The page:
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Studying medicines in children is always possible and is in their best interest, finds Expert Panel
Ottawa (September 18, 2014)
A new expert panel report, Improving Medicines for Children in Canada, released today by the
Council of Canadian Academies, addresses the importance of developing safe and effective medicines for children. Each year about half of Canada’s seven million children use at least one prescription drug. Much of this prescribing is done off-label (i.e. the prescription differs from the authorized use), creating potential health risks.
Children have historically been excluded in drug research and development, including clinical trials. As a result, there is a knowledge gap about medicines and how they will affect children at different ages and stages of development. Today a paradigm shift is taking place with a view that children’s participation is important for ensuring better health care.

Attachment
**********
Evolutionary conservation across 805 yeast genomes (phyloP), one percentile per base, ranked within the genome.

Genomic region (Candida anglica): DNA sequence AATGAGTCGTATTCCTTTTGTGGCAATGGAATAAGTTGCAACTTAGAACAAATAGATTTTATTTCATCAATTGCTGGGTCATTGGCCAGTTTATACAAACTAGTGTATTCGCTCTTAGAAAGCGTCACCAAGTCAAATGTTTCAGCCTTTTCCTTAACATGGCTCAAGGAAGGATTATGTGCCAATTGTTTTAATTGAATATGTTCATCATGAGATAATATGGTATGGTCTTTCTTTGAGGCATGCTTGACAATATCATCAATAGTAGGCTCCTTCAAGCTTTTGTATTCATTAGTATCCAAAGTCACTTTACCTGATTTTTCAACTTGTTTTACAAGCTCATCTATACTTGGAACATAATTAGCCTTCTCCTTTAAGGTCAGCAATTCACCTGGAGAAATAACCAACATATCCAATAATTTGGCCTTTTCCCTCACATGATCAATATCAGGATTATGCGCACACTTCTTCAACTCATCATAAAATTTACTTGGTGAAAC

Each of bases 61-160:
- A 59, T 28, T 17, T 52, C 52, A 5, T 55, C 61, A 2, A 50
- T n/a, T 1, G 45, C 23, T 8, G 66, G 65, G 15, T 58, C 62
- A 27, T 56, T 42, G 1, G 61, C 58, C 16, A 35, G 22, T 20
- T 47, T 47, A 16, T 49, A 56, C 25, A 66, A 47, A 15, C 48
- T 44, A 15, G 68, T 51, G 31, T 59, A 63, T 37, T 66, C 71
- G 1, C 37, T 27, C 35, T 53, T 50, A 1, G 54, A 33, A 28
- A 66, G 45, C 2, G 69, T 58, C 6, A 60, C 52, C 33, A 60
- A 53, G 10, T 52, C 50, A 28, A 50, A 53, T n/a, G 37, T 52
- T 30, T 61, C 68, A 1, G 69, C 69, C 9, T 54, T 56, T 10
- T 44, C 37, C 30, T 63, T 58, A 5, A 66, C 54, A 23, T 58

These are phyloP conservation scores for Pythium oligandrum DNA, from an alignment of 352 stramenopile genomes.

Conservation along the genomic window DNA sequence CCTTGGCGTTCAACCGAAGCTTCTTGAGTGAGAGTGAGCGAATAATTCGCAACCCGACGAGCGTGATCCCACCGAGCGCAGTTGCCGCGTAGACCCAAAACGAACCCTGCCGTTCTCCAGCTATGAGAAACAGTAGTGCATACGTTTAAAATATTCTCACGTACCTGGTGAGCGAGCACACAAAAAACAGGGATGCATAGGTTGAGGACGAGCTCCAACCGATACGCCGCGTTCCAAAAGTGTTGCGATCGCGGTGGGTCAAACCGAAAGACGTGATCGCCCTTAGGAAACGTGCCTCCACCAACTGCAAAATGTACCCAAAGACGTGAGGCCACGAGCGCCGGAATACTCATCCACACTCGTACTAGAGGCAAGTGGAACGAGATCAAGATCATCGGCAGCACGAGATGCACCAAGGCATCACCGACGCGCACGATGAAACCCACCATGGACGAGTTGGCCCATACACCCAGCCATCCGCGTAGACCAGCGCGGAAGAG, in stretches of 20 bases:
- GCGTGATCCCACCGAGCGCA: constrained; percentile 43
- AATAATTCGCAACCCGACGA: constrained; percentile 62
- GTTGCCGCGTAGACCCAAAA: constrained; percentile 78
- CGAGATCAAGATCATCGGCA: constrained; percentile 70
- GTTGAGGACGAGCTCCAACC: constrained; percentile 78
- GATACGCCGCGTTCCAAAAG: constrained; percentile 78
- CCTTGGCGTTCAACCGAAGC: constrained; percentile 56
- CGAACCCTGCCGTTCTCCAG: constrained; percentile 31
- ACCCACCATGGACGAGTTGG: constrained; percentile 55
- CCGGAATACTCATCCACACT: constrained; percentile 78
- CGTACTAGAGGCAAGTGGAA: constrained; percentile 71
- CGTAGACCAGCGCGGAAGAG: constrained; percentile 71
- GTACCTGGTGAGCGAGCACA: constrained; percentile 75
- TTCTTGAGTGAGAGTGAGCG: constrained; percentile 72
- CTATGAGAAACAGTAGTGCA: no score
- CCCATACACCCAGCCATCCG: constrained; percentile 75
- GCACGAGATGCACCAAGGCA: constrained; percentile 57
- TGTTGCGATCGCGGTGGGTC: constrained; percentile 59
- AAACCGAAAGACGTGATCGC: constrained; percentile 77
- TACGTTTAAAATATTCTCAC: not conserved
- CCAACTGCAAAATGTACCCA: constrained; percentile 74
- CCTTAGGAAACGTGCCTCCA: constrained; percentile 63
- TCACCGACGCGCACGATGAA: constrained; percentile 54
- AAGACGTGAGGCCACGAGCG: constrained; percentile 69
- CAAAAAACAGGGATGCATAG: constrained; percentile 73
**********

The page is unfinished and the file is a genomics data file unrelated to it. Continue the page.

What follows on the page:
“Overall, our 14-member expert panel determined that children should be protected through research, rather than from it,” said Dr. Stuart MacLeod, Chair of the Expert Panel. “There is an opportunity for Canada to move forward with innovative policies and regulations that will allow for a greater knowledge base and ultimately improved health care for the youngest members of our society.”
The Panel’s key findings are:
Currently, Canada is very active in drug safety monitoring and in the field of pediatric clinical trials. Internationally, Canadians are working to develop leading-edge health standards, provide meaningful tools, and share knowledge that will improve the care and treatment for sick children. Recognizing Canada’s strengths and the need for better information, Health Canada requested the Council assemble an expert panel that could provide a comprehensive and up-to-date analysis of the gaps, opportunities, and challenges that exist related to prescription drug use in children. The resulting report will serve as an important resource for policy-makers, regulators, health care professionals and researchers in the years to come.